Tag Archives: music

Science Fiction, Double Feature

If you’re anything like me (and a lot of other people on this wonderful planet), the moment after reading the title of this post, a very particular melody popped into your head.

Doctor X will build a creature…

You may currently be envisioning a pair of giant red lips.

See androids fighting Brad and Janet…

Or maybe not. Maybe you’ve jumped straight to picturing Tim Curry in suspenders.

Anne Francis stars in Forbidden Planet…

And any moment now, you’re going to feel an almost unstoppable compulsion to stand up and jump to the left. And then step to the righ-igh-igh-igh-ight.

Oh-oh, at the late night, double feature, picture show.

If you’re reading this, there’s a pretty good chance you’ve seen Rocky Horror Picture Show at some point. Very possibly at multiple points. I know I have. But last week I had my first opportunity to go and see the show performed live on stage, with Craig McLachlan starring as Frank-N-Furter. It was, in a word, AMAZING.

Rocky Horror

It was everything Rocky Horror should be, and time seemed to disappear into a vortex and fly by at the speed of a super-sonic mansion-shaped alien spaceship.

When we came out of the theatre, I was grinning and glowing. The world was a different place — slightly less predictable, and an awful lot more exciting. Around me, 1999 other people (the show was sold out) were exiting the theatre with the same loopy grin on their faces. When people made eye contact with each other, no one looked away in awkward embarrassment at being caught staring. Instead, they shared a secret grin. People jostled each other, not in their rush to leave, but in that casual way that friends and intimates make occasional body contact, as if assuring themselves that they’re in good company.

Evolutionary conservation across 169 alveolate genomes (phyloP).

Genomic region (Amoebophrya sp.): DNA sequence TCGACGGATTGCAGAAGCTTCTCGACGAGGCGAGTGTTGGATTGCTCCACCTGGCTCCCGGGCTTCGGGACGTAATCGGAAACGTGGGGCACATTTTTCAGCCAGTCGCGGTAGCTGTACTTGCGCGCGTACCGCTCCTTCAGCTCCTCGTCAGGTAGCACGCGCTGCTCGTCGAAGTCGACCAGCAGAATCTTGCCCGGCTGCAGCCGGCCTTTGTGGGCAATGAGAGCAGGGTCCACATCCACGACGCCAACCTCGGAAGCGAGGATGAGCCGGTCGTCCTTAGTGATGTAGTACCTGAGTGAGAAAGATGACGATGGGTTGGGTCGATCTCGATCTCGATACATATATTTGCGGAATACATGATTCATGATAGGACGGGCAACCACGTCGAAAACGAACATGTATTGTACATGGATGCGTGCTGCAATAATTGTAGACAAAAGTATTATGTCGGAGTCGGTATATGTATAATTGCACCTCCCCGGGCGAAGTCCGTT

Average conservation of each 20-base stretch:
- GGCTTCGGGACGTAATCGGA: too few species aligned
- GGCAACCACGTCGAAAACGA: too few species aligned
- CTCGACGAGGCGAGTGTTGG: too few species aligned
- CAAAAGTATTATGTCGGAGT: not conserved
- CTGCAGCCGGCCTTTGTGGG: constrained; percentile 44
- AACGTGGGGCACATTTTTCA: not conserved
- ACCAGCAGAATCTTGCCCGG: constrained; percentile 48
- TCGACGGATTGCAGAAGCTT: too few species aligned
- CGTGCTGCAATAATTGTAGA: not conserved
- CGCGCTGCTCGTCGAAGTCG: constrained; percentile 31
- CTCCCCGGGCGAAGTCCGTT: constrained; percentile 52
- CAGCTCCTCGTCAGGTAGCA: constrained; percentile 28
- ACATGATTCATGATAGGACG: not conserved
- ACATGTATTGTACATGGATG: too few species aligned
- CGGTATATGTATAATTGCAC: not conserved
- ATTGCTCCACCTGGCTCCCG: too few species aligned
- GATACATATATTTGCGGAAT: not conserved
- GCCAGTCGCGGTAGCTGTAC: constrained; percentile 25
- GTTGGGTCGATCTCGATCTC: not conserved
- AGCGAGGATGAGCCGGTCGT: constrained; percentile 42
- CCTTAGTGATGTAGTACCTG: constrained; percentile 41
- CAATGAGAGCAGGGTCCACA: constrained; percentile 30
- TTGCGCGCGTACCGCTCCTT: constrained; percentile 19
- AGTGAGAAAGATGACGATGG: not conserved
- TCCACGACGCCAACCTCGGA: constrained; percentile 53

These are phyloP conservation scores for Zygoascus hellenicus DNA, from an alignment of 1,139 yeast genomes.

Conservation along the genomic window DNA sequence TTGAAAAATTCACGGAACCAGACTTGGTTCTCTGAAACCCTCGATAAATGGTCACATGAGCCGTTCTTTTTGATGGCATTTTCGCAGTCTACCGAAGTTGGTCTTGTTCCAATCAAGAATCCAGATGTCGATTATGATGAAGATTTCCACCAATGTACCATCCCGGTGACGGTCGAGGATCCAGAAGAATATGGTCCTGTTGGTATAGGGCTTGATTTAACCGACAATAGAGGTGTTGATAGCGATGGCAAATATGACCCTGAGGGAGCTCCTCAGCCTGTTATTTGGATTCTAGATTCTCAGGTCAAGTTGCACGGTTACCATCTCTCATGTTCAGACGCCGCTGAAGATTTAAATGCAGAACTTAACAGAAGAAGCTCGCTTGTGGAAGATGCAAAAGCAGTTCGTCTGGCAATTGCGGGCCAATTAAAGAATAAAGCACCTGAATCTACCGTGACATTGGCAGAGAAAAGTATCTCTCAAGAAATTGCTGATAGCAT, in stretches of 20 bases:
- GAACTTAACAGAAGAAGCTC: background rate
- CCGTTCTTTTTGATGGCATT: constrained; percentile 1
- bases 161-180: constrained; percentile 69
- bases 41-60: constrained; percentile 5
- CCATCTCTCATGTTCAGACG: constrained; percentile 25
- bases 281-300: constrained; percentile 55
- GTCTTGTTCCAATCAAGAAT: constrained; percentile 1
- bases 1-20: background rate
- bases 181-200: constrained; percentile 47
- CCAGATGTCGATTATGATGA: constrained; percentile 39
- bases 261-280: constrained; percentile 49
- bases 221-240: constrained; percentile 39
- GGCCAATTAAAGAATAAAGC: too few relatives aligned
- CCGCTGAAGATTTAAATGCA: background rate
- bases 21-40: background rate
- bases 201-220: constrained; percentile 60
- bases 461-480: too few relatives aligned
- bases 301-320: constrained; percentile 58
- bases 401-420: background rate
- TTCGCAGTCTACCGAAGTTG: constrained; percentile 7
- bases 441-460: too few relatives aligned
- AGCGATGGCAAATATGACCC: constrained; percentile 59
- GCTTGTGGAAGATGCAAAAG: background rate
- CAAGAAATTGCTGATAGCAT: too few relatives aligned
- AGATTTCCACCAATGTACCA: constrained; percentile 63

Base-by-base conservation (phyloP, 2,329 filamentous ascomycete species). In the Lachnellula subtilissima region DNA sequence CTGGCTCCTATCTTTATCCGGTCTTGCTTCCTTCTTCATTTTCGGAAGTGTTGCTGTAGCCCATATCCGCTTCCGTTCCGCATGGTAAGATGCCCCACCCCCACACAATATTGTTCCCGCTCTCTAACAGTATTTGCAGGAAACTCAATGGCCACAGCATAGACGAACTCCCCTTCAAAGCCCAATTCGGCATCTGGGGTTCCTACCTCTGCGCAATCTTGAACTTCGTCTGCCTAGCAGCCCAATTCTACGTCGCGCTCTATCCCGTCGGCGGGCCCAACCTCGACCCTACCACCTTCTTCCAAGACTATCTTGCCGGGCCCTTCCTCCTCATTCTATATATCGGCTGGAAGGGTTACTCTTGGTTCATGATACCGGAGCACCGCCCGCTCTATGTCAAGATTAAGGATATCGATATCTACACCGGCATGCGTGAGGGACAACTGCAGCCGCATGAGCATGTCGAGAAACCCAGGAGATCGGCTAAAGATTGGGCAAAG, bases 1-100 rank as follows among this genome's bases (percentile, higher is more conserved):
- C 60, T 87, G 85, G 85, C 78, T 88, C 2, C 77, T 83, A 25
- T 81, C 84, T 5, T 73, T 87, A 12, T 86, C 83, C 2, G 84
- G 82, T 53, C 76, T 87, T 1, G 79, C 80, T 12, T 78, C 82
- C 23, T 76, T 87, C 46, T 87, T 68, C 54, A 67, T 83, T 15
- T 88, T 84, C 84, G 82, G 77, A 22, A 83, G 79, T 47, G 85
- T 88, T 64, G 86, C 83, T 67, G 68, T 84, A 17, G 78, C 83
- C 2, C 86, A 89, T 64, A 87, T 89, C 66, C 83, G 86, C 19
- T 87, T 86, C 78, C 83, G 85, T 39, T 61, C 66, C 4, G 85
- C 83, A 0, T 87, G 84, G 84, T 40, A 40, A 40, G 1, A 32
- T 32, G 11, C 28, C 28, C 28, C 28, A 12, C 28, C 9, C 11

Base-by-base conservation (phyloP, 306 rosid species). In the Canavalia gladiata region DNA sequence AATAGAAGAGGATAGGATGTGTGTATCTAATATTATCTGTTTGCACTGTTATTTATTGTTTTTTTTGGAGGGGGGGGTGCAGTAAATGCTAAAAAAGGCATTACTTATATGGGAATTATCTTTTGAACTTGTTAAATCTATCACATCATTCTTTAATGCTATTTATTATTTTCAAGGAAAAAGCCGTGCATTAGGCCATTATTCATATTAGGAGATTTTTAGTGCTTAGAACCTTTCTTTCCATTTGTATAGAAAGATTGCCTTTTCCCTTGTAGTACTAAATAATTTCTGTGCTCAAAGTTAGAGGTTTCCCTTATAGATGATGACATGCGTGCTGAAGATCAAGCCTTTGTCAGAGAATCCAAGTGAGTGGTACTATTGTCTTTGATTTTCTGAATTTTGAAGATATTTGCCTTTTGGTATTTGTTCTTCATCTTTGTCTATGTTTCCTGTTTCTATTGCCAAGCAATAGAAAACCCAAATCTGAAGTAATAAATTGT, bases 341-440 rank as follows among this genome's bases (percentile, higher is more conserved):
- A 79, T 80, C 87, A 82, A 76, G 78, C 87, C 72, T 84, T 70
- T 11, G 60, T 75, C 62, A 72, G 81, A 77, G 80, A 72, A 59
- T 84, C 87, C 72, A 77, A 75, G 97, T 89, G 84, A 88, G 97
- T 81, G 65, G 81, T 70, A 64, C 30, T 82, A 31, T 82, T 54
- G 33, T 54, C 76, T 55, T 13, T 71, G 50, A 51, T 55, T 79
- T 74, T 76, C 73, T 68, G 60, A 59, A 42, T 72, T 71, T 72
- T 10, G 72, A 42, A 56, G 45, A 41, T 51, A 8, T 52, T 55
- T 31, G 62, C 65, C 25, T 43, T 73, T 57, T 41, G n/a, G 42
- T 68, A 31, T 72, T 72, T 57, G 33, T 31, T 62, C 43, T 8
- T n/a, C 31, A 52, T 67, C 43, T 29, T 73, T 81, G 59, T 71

And the thing that stood out to me, even more than all of that, was the variety of dress and age of the patrons.

Costumes; wigs; diamond jewelry; suits and ties; after-five gowns; fisher stockings; bright red lips; pale pink nails; sensible shoes; 3-inch heels; pearls; cuff-links.

Eighteen year old kids, and seventy year old couples who clung to the handrails for support as they walked, and everything in between.

And all of them, all of them, grinning and laughing and smirking and walking with just a little bit more hip-swivel than usual.

My friend and I left the theatre, and wandered down the strip looking for a place to sit and have coffee and cake. And as we walked, we talked about Story.

Rocky Horror Picture Show is almost forty years old. Those frail-looking septuagenarians? They were younger than me when the movie came out. They probably saw it at the picture theatre. And here they are, still moved by the story of innocent young lovers, and the sweet transvestite from transsexual Transylvania. As for the 19 year olds? They weren’t even a gleam in their parents’ eyes when the movie came out. But they’ve paid a small fortune to go to the theatre and see it performed live on stage.

But, why?

What is it about Rocky Horror that makes it so enduring?

What is it about the story that keeps us coming back for more? Is it the sexual liberation? The costumes? The catchy songs and dance numbers? Or just the overall antici–*

There have been so many other movies and stage shows over the last forty years that take the theme of sexual liberation even further. Seeing a man in suspenders is no longer quite as risqué as it used to be. And while the songs and dances are great, if that’s all it was about, we’d just buy the music. Or see a performance of the songs, rather than the whole show. But, no. We don’t do that. We don’t put the movie in the DVD player and skip through the boring bits to the songs.

Well, I don’t.

So what is it about the Story of Rocky Horror Picture Show that continues to draw the crowds?

“It’s timeless,” my friend suggested. “People can still relate to it.”

But… can they? I mean, obviously they can, or the show wouldn’t be playing to a sold-out audience every eight times a week for five weeks. In Brisbane. But what about it is timeless? Brad and Janet certainly don’t represent modern teenagers. And the whole “we have to go to the the spooky castle and ask if we can use their phone” is quaint and possibly completely unbelievable to the 19-year-olds in the audience.

So what is it that makes the story so timeless?